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S&P 500 and Oil Show Focus Amid Recession, Stimulus, Netflix and Geopolitical Tension

S&P 500 and Oil Show Focus Amid Recession, Stimulus, Netflix and Geopolitical Tension

John Kicklighter, Chief Strategist

S&P 500, Crude Oil, Gold Talking Points:

  • The S&P 500 joined other global indices with a jump through Wednesday’s session, but the follow through didn’t seem to fit the bullish narrative
  • Reports of a successful coronavirus drug from Gilead didn’t carry capital markets higher, nor did a tweet from the US President about retaliating against Iranian ships spur ‘risk off’
  • Recession reports were a common refrain this past session between updates from Reuters and Fitch but April PMIs Thursday carry more weight in my book

Risk Appetite That Doesn’t Fit Netflix Earnings Nor Fresh US Stimulus

Shortly after closed Tuesday’s New York trading session, a run of (typically) favorable news crossed the wires. The reports that the US government was pushing through another $484 billion in stimulus to supplement that tapped program for small business loans spoke to the prime mover in the recent systemic fundamental equation. Yet, just in case that wasn’t enough, FAANG member Netflix reported earnings after the bell that seemed to show that some companies – including speculative favorite tech firms – may be able to better weather the ‘Great Lockdown’ (the IMF’s description of our current recession course as compared to the Great Recession and Great Depression in 2008 and the 1930s respectively). Yet, neither event seemed to prompt the kind of enthusiasm one would expect in ‘normal’ conditions. While we did see the S&P 500 join many of its global peers with a gap higher, the move was neither extraordinary nor particularly concentrated in the US market’s favor.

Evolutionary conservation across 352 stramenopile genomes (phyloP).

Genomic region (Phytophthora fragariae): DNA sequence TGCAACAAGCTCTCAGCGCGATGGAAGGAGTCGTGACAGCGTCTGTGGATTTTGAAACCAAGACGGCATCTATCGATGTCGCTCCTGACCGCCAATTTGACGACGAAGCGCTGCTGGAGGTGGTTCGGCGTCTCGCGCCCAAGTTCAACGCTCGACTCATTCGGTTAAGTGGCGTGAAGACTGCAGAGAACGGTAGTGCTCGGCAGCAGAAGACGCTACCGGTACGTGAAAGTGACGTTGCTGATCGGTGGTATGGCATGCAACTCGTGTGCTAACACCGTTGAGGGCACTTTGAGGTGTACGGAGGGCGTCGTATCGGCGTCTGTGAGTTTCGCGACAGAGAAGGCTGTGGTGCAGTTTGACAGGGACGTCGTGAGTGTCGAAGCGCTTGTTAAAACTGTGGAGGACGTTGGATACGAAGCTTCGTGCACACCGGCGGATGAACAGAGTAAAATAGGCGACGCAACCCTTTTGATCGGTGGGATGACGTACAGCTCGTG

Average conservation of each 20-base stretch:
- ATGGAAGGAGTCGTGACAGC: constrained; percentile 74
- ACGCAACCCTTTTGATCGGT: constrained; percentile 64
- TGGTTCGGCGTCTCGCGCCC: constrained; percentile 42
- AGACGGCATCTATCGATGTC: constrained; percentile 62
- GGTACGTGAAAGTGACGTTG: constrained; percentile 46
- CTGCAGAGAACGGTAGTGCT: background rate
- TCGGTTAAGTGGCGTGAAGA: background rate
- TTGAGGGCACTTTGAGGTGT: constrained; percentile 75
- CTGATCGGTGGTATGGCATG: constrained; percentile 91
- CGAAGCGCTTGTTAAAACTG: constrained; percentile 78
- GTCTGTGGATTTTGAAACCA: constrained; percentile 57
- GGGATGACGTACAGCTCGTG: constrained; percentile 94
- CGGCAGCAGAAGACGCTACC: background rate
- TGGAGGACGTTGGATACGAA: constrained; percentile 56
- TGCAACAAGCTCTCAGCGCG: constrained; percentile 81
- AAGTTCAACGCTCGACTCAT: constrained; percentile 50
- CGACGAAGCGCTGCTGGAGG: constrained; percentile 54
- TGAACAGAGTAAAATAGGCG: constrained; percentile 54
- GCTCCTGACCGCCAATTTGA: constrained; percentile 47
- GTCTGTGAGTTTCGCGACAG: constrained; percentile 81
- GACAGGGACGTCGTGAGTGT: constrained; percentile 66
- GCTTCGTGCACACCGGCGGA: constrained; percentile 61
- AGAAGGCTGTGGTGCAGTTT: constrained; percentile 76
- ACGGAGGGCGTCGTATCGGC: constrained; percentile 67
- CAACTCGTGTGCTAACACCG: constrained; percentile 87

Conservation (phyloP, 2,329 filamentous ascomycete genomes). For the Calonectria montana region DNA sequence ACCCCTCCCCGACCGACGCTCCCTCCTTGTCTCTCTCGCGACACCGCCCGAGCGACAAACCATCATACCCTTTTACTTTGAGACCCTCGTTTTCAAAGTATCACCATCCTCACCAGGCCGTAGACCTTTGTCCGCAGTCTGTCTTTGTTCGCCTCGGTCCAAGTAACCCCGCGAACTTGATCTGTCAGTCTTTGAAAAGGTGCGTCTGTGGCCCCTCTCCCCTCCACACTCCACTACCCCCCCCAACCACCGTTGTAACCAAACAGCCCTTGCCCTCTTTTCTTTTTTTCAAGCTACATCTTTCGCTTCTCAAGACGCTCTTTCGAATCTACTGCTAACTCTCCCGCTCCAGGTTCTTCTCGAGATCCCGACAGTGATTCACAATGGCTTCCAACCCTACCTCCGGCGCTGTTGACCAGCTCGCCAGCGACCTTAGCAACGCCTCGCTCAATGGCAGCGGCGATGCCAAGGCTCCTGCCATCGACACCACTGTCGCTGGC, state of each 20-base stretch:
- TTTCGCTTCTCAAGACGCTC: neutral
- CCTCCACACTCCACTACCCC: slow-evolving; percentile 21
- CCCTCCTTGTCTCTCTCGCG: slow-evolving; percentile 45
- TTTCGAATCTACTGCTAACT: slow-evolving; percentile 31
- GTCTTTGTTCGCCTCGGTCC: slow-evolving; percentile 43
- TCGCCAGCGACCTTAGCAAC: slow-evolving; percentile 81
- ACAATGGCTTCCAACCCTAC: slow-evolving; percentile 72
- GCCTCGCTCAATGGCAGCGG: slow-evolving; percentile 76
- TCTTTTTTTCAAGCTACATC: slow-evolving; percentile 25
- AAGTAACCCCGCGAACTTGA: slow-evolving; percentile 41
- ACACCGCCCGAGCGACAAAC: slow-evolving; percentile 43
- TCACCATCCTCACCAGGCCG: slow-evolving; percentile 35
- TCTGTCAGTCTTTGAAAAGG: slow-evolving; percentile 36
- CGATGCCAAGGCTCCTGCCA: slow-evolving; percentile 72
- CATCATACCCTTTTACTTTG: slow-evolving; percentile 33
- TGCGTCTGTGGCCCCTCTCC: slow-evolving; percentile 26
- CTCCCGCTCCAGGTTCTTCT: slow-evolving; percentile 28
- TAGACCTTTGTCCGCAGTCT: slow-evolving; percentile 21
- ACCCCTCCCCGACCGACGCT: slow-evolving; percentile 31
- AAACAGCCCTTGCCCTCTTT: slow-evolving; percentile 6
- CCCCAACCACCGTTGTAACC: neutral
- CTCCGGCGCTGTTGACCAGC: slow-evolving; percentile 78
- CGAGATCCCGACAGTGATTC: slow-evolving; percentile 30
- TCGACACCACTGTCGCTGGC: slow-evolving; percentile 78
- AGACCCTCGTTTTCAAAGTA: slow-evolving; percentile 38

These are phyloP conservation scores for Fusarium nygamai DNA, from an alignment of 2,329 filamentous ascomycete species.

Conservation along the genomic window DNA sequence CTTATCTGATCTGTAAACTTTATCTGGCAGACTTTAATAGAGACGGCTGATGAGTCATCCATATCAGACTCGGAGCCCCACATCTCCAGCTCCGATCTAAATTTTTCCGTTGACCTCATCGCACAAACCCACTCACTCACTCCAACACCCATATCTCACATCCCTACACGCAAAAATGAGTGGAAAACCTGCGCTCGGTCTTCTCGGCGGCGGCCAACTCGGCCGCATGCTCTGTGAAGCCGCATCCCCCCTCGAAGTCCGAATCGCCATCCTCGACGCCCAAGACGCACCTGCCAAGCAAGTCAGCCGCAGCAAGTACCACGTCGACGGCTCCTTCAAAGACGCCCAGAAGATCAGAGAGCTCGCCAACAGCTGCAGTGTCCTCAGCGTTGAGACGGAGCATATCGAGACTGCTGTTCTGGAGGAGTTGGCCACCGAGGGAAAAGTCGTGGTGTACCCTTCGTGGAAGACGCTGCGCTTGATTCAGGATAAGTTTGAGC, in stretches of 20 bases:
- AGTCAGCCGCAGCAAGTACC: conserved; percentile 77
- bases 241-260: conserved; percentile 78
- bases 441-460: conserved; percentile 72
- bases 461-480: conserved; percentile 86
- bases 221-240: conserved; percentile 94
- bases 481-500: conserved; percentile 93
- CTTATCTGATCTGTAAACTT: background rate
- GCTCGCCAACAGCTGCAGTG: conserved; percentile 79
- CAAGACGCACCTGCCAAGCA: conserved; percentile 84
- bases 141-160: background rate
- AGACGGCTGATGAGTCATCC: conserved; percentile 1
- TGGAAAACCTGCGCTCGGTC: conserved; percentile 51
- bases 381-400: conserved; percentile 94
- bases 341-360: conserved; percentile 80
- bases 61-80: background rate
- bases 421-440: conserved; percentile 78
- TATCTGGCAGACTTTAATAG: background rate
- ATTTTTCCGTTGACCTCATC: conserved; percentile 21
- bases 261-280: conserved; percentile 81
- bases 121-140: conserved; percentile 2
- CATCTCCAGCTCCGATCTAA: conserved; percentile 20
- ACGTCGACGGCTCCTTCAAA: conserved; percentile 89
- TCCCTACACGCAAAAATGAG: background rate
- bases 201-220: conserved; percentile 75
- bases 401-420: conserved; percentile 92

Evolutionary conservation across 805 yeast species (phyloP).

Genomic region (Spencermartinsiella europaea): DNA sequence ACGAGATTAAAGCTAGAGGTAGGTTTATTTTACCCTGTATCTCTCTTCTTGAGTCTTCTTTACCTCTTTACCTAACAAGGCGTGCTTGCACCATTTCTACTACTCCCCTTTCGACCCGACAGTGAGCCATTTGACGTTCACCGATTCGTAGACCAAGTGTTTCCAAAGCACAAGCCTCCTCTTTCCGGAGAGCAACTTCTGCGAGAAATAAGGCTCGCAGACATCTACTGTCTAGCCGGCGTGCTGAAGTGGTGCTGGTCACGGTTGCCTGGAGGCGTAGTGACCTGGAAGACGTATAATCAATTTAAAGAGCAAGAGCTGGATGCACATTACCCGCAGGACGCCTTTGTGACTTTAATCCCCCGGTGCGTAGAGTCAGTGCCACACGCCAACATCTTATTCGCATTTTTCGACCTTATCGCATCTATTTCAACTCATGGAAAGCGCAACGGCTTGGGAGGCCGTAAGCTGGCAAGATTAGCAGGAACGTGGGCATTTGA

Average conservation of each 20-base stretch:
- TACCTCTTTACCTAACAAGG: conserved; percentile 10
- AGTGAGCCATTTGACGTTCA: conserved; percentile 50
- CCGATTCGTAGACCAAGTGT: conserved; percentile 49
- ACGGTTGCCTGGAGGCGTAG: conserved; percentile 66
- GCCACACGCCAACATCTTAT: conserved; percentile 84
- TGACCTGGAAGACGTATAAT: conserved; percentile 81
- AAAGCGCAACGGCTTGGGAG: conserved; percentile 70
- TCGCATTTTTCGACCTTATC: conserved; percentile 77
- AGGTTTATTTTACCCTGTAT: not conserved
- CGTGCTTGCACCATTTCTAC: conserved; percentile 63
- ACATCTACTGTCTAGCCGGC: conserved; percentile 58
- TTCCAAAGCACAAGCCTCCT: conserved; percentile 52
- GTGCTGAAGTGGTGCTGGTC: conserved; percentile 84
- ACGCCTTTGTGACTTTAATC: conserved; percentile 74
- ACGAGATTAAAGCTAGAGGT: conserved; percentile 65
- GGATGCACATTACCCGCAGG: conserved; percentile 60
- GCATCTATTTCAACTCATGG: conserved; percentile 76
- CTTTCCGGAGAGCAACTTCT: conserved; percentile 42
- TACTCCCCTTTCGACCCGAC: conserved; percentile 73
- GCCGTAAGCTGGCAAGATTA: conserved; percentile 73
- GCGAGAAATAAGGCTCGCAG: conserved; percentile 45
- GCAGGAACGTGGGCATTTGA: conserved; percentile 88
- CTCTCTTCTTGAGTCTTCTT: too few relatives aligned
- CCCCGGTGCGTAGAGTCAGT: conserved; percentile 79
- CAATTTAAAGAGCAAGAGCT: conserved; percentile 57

US 500 BULLISH
Data provided by
of clients are net long. of clients are net short.
Change in Longs Shorts OI
Daily -9% 5% 0%
Weekly -19% 20% 3%
What does it mean for price action?
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Chart of S&P 500 with Daily Gaps and Rate of Change Overlaid with SPX/VEU (Daily)

S&P 500 and Oil Show Focus Amid Recession, Stimulus, Netflix and Geopolitical Tension

Chart Created on Tradingview Platform

In the recovery that has been mounted among the risk-leaning assets I tend to follow, few can match the pace of the US indices. That isn’t surprising given their outperformance over the past decade. Yet, when I look around the speculative landscape, the conviction in recovery seems to draw serious reason for doubt. Struggle for the likes of emerging markets and high yield fixed income aside, the European and Asian indices have carved out less robust rallies while chart patterns reflect more distinct consolidation. If you don’t already, it may be time to consider the German DAX, UK FTSE 100 and Japanese Nikkei 225 alongside the US indices when tracking speculative bearings through the immediate future.

Chart of DAX Index (Daily)

S&P 500 and Oil Show Focus Amid Recession, Stimulus, Netflix and Geopolitical Tension

Chart Created on Tradingview Platform

Geopolitical Pressure Vies For Attention Alongside Stimulus and Recession Warnings